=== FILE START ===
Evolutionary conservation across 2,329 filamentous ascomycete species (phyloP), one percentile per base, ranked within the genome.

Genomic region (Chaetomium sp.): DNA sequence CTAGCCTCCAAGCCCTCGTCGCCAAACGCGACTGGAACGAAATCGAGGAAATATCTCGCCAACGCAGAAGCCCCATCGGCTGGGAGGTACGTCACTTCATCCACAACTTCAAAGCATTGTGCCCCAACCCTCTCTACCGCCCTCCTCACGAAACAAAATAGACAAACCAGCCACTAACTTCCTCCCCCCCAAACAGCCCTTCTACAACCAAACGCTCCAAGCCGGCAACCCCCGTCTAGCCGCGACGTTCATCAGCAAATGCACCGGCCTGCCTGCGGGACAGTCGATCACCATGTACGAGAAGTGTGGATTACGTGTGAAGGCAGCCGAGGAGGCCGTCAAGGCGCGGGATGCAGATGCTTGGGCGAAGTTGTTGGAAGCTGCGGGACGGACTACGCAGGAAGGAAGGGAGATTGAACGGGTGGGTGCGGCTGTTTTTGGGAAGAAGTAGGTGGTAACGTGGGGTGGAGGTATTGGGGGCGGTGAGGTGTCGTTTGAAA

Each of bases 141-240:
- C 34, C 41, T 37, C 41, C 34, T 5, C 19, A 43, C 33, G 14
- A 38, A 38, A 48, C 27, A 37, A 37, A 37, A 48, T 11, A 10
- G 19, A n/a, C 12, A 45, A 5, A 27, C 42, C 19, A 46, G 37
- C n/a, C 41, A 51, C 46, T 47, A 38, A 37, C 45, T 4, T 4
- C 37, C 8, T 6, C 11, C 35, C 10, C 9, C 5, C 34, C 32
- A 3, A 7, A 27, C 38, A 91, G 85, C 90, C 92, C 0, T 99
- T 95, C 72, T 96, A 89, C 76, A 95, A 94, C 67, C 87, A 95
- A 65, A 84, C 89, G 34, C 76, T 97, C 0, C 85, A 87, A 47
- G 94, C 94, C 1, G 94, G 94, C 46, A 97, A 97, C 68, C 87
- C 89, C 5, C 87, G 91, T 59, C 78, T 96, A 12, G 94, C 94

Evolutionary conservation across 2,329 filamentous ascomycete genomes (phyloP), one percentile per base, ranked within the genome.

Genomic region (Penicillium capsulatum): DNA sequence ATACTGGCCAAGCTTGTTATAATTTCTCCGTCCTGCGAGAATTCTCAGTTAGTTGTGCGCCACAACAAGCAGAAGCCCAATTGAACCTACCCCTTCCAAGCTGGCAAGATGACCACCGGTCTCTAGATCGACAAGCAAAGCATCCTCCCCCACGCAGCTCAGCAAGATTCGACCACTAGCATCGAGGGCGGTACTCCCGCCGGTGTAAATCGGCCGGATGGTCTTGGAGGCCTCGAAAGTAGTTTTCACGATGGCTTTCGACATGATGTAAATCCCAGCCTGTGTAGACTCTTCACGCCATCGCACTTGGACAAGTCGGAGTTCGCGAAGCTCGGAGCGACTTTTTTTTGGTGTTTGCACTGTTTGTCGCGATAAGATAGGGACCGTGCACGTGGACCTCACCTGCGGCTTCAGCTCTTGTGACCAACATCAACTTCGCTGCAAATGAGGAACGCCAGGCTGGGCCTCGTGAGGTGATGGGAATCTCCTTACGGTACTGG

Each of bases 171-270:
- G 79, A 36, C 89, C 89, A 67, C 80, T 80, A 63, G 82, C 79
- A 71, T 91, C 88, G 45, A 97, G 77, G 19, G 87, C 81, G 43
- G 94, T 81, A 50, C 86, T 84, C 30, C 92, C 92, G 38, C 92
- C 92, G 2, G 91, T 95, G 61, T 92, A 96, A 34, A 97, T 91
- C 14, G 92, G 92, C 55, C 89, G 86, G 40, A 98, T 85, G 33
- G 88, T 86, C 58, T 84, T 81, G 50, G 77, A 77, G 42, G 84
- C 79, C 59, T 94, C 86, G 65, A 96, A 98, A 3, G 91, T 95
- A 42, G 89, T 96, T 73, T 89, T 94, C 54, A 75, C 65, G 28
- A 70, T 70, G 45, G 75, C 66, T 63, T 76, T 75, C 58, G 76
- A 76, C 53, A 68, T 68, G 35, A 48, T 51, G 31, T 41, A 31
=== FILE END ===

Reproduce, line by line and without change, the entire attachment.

Evolutionary conservation across 2,329 filamentous ascomycete species (phyloP), one percentile per base, ranked within the genome.

Genomic region (Chaetomium sp.): DNA sequence CTAGCCTCCAAGCCCTCGTCGCCAAACGCGACTGGAACGAAATCGAGGAAATATCTCGCCAACGCAGAAGCCCCATCGGCTGGGAGGTACGTCACTTCATCCACAACTTCAAAGCATTGTGCCCCAACCCTCTCTACCGCCCTCCTCACGAAACAAAATAGACAAACCAGCCACTAACTTCCTCCCCCCCAAACAGCCCTTCTACAACCAAACGCTCCAAGCCGGCAACCCCCGTCTAGCCGCGACGTTCATCAGCAAATGCACCGGCCTGCCTGCGGGACAGTCGATCACCATGTACGAGAAGTGTGGATTACGTGTGAAGGCAGCCGAGGAGGCCGTCAAGGCGCGGGATGCAGATGCTTGGGCGAAGTTGTTGGAAGCTGCGGGACGGACTACGCAGGAAGGAAGGGAGATTGAACGGGTGGGTGCGGCTGTTTTTGGGAAGAAGTAGGTGGTAACGTGGGGTGGAGGTATTGGGGGCGGTGAGGTGTCGTTTGAAA

Each of bases 141-240:
- C 34, C 41, T 37, C 41, C 34, T 5, C 19, A 43, C 33, G 14
- A 38, A 38, A 48, C 27, A 37, A 37, A 37, A 48, T 11, A 10
- G 19, A n/a, C 12, A 45, A 5, A 27, C 42, C 19, A 46, G 37
- C n/a, C 41, A 51, C 46, T 47, A 38, A 37, C 45, T 4, T 4
- C 37, C 8, T 6, C 11, C 35, C 10, C 9, C 5, C 34, C 32
- A 3, A 7, A 27, C 38, A 91, G 85, C 90, C 92, C 0, T 99
- T 95, C 72, T 96, A 89, C 76, A 95, A 94, C 67, C 87, A 95
- A 65, A 84, C 89, G 34, C 76, T 97, C 0, C 85, A 87, A 47
- G 94, C 94, C 1, G 94, G 94, C 46, A 97, A 97, C 68, C 87
- C 89, C 5, C 87, G 91, T 59, C 78, T 96, A 12, G 94, C 94

Evolutionary conservation across 2,329 filamentous ascomycete genomes (phyloP), one percentile per base, ranked within the genome.

Genomic region (Penicillium capsulatum): DNA sequence ATACTGGCCAAGCTTGTTATAATTTCTCCGTCCTGCGAGAATTCTCAGTTAGTTGTGCGCCACAACAAGCAGAAGCCCAATTGAACCTACCCCTTCCAAGCTGGCAAGATGACCACCGGTCTCTAGATCGACAAGCAAAGCATCCTCCCCCACGCAGCTCAGCAAGATTCGACCACTAGCATCGAGGGCGGTACTCCCGCCGGTGTAAATCGGCCGGATGGTCTTGGAGGCCTCGAAAGTAGTTTTCACGATGGCTTTCGACATGATGTAAATCCCAGCCTGTGTAGACTCTTCACGCCATCGCACTTGGACAAGTCGGAGTTCGCGAAGCTCGGAGCGACTTTTTTTTGGTGTTTGCACTGTTTGTCGCGATAAGATAGGGACCGTGCACGTGGACCTCACCTGCGGCTTCAGCTCTTGTGACCAACATCAACTTCGCTGCAAATGAGGAACGCCAGGCTGGGCCTCGTGAGGTGATGGGAATCTCCTTACGGTACTGG

Each of bases 171-270:
- G 79, A 36, C 89, C 89, A 67, C 80, T 80, A 63, G 82, C 79
- A 71, T 91, C 88, G 45, A 97, G 77, G 19, G 87, C 81, G 43
- G 94, T 81, A 50, C 86, T 84, C 30, C 92, C 92, G 38, C 92
- C 92, G 2, G 91, T 95, G 61, T 92, A 96, A 34, A 97, T 91
- C 14, G 92, G 92, C 55, C 89, G 86, G 40, A 98, T 85, G 33
- G 88, T 86, C 58, T 84, T 81, G 50, G 77, A 77, G 42, G 84
- C 79, C 59, T 94, C 86, G 65, A 96, A 98, A 3, G 91, T 95
- A 42, G 89, T 96, T 73, T 89, T 94, C 54, A 75, C 65, G 28
- A 70, T 70, G 45, G 75, C 66, T 63, T 76, T 75, C 58, G 76
- A 76, C 53, A 68, T 68, G 35, A 48, T 51, G 31, T 41, A 31